I also wanted to remain published, so I put aside the weird stuff I wanted to write and tried several other ideas on them.  They all foundered because my heart wasn't in them.  Meanwhile, really cool, edgy stuff like 'Abraham Lincoln, Vampire Hunter' and 'Pride & Predjudice & Zombies' were topping the charts. 

It took 'firing' my publisher and the indie revolution for me to finally break out the leash and the duck.  But even though writing that stuff makes me very very happy now, I'm still a little sad that it took me so long to do this.  I felt like I should have fought harder...experimented with indie publishers...something. 

Fortunately, the duck doesn't mind that this walk is overdue.  He just slides his head through the leash, and off we go.

Did you have a duck you wanted to walk?

Leslie Langtry - Duck Walker

Sunday, October 21, 2012

The Catalpa Tree

In the summer of 2005, I accidentally discovered the novel that changed my life as a writer. I wandered into an English W H Smith to check out the buy-two-books-get-one-free deal, and picked up a novel with these words on the cover: “A story about love, loss—and surviving them both.”

The novel was The Catalpa Tree, and the author was Irish writer, Denyse Devlin. Seven years later The Catalpa Tree remains one of my favorite novels, and the hero, Oliver Sayle, still lives in my head.

When the reader meets Oliver, he’s waiting to tell his best friend’s fourteen-year-old daughter, Jude, that she’s been orphaned. Sitting in the office at Jude’s Catholic boarding school, squirming as the senior nun watches across the desk, Oliver is trying not to feel intimidated. And he’s desperate for a cigarette. That was the moment I fell in love.

Oliver is Jude’s legal guardian. They’re always been close, but everything changes once they’re thrown together through grief and tragedy. Oliver has his own family and a young son, but Jude has no one else. From the beginning you know these two people are tied in a bond that is unique and isolating and not always healthy. Over the next seven years, they test each other constantly. The push and pull of their messy, entangled relationship creates an emotionally gripping page-turner. You cheer, you cry, and when you put the novel down, you have to know where these characters are ten, fifteen, twenty years into the future.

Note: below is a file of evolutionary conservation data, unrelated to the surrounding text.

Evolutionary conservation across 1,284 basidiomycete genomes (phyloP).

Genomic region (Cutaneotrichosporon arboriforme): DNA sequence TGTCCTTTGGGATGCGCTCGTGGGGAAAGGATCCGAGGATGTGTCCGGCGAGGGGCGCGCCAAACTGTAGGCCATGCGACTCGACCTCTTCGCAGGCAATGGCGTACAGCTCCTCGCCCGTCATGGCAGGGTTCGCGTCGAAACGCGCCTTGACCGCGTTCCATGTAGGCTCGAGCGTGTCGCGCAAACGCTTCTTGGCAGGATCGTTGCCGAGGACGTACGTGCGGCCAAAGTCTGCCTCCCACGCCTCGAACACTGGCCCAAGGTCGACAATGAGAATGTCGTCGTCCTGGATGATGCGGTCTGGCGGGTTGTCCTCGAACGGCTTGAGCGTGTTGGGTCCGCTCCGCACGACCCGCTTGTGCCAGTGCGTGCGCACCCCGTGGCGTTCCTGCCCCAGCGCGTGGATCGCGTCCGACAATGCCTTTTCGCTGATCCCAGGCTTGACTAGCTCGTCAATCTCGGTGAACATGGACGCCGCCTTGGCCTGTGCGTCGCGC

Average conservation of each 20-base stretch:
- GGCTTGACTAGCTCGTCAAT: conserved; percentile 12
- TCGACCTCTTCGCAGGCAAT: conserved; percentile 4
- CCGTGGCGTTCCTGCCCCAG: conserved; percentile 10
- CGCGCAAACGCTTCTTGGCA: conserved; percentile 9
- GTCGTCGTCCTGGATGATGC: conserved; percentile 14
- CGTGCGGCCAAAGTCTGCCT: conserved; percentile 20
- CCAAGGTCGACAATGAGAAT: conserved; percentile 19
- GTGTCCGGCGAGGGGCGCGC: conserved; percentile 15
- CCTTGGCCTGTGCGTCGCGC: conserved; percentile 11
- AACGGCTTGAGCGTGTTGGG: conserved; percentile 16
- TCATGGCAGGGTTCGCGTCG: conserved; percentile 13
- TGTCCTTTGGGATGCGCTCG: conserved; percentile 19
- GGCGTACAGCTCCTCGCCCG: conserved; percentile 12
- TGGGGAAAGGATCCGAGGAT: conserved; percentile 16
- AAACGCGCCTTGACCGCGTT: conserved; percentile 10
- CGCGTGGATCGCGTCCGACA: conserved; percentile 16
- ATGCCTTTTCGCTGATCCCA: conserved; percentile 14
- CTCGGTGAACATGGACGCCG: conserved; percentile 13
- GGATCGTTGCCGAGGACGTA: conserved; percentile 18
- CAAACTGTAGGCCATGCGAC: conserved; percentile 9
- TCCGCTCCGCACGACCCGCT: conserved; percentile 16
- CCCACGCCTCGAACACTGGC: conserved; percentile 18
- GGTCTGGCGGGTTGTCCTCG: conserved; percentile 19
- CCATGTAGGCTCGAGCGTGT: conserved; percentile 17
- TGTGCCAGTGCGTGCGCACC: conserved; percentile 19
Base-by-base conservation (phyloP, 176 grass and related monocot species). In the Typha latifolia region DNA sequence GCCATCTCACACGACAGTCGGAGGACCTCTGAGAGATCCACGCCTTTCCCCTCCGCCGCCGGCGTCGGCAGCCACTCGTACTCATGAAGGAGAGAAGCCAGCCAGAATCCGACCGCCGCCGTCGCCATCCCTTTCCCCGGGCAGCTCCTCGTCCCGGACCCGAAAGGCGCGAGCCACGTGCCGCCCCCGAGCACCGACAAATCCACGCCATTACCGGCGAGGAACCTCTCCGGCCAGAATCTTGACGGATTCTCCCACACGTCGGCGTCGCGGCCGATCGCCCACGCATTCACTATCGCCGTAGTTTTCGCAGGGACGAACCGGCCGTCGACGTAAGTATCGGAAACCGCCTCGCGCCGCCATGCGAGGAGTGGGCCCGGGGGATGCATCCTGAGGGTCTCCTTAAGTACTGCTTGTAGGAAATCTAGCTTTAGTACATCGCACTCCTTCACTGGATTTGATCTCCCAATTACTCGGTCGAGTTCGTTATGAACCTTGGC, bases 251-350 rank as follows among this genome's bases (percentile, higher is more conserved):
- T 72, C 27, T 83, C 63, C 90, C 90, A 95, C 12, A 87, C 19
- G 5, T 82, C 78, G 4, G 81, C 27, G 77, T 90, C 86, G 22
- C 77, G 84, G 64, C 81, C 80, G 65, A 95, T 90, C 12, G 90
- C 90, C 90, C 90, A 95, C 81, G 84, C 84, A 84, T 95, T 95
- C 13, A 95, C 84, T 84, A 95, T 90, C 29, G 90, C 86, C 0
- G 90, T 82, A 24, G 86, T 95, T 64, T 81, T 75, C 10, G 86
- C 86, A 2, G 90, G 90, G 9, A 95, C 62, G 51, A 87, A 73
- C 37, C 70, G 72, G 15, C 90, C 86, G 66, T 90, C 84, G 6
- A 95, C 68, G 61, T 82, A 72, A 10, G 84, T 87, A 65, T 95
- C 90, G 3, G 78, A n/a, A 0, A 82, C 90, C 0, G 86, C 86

And this is why I Iove The Catalpa Tree: Ms Devlin peels back the layers of relationships, taking the reader deeper and deeper into every twist and turn, every conflict. Stephen King talks about excavating a plot; The Catalpa Tree taught me how to excavate the emotional lives of characters. When I discovered The Catalpa Tree, the world stopped, my life went on hold, and I thought, “This is how I want to write.”

I reread the novel a few years ago and tried to be more critical. I couldn’t. Once again I was swept up in the turmoil of Jude and Oliver’s relationship.

I no longer have the copy of The Catalpa Tree I bought in England. It fell apart like my favorite Dr. Martens. Now I have two copies: one that’s signed and sits on my desk, and a copy I graciously lend out—but only if people promise to return it unharmed.

The Catalpa Tree is published by Penguin Ireland and available in paperback and e-book through  If you like women’s fiction with a darker edge—it’s the best book you haven’t read.